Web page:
Recently, I encountered an issue as fiction reader that has rarely happened. I can’t quite find the right word to match to my definition: obscenity? Poor taste? None of those quite fits my definition. Besides, I’ve encountered plenty of stories that were in questionable taste (flippant tone about suicide, for example) or obscene (too explicit descriptions of sex, more porn than literature).
Anyway, whatever the term is, here’s the definition:
Left me feeling yucky, slimy, and in dire need of a scrubbing down with a Brillo pad and bleach.
I’ll spare you the details of the story. It might be triggering for some of you. But I’ll say this: it was graphic on a topic that almost every culture finds taboo.
I’m not a prude. I read plenty of fiction that deals with tough subject matter, has foul language, has horrible, depraved characters, and depictions of sex (which I skip or skim or read, depending on the pertinence to the storyline or length or overall tone, whether it is intended to be titillating or not.)
Now, there have been books that I’ve stopped reading for all of the above reasons; they cross a line and will cause me problems later. I feel this kick in my gut that tells me to stop. The times when I haven’t paid attention to that kick are the times when my reading leaves me sickened or fearful of the dark shadows in my own bedroom at night, too scared to leave the safe bed. Even to go to the gym. Even to pee. And there are certain genres that I don’t bother reading, too: romance, erotica, horror, anything with vampires or demons.
So I pay attention to that gut-kicking instinct. (It’s the Holy Spirit, really.) But many times, I can handle that trifecta of “badness” (sex/language/violence) that a lot of my fellow pew-sitters can’t. As long as that’s the minority of my reading material—and I can skip the dicey parts—and view them through the lens of Scripture—then I try to make certain that it doesn’t influence my thinking.
Also, authorial tone is a big factor here, too. Does the author condone this? Do they use it gratuitously? Are they grappling with deep themes and showing a person in need of redemption?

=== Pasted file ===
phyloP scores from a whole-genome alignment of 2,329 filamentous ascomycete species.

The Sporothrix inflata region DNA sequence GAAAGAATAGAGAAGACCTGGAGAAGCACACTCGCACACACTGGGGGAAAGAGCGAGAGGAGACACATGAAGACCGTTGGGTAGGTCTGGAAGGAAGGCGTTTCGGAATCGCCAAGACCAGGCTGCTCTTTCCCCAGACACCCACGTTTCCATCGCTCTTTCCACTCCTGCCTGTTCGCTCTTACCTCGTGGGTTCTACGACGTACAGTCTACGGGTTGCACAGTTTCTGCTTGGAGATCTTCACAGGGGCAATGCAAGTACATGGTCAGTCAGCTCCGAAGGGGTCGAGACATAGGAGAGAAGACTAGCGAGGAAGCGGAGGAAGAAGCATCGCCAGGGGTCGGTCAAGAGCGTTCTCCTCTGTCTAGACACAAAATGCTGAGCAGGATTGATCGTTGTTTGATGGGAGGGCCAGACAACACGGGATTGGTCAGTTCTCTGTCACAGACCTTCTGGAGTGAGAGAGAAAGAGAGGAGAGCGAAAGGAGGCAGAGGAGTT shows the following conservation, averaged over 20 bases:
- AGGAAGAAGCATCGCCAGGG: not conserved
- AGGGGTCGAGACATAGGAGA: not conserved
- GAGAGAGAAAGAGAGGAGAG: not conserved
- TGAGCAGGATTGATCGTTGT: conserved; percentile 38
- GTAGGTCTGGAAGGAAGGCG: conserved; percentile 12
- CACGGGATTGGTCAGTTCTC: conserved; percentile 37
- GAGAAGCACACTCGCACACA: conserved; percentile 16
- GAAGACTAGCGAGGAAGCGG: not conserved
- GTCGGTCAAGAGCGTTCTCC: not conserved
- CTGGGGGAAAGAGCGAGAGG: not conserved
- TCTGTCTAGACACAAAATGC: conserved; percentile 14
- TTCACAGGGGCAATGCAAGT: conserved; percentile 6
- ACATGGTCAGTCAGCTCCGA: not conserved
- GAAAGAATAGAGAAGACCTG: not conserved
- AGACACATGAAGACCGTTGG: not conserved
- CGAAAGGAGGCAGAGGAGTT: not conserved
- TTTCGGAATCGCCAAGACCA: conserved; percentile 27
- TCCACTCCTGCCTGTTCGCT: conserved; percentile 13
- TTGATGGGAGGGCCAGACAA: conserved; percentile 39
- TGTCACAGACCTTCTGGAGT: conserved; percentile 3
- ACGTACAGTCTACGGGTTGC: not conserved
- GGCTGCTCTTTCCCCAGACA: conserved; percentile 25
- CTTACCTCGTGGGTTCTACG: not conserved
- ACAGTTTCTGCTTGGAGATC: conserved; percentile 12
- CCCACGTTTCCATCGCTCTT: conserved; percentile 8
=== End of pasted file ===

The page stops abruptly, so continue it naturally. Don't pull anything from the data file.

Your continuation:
I’m not squeamish.
When a story leaves me feeling slimy, there is a good reason for my feeling. In my time as a Ruminate reader, I’ve encountered two stories like this. Both were (as far as I could tell) well-written. And therein lay the dilemma: was it worth passing on to the higher up readers or casting a vote as a semi-finalist for a contest?
If this were personal reading, this would be easy; I’d toss the book in the trash, stuff it back on the library bookshelf, whatever.
But as a submission reader, I’m looking for merit, not declaring my style. And from experience, I know that my taste isn’t the same as everyone else’s. There’s a lot of well-written literary fiction that works for other people that I can’t bear to read, usually because it’s nauseatingly boring.
So did these works have enough literary merit to outweigh the yuck factor?
I went back to my feelings and logic. If I reacted to this story in this way, how would other readers react? Was this something that Ruminate readers would appreciate?
I can’t quite recall how I voted on the first story. I wish I could. The author was trying to grapple with the possibility of redemption and grace for even the worse, vilest people. I’m fairly certain I said no.
For the second, though, I know I voted no. I decided that the average Ruminate reader would not like it. They might react in much the same way I did: revulsion.
Here’s my question. If you were in my situation, what would you do?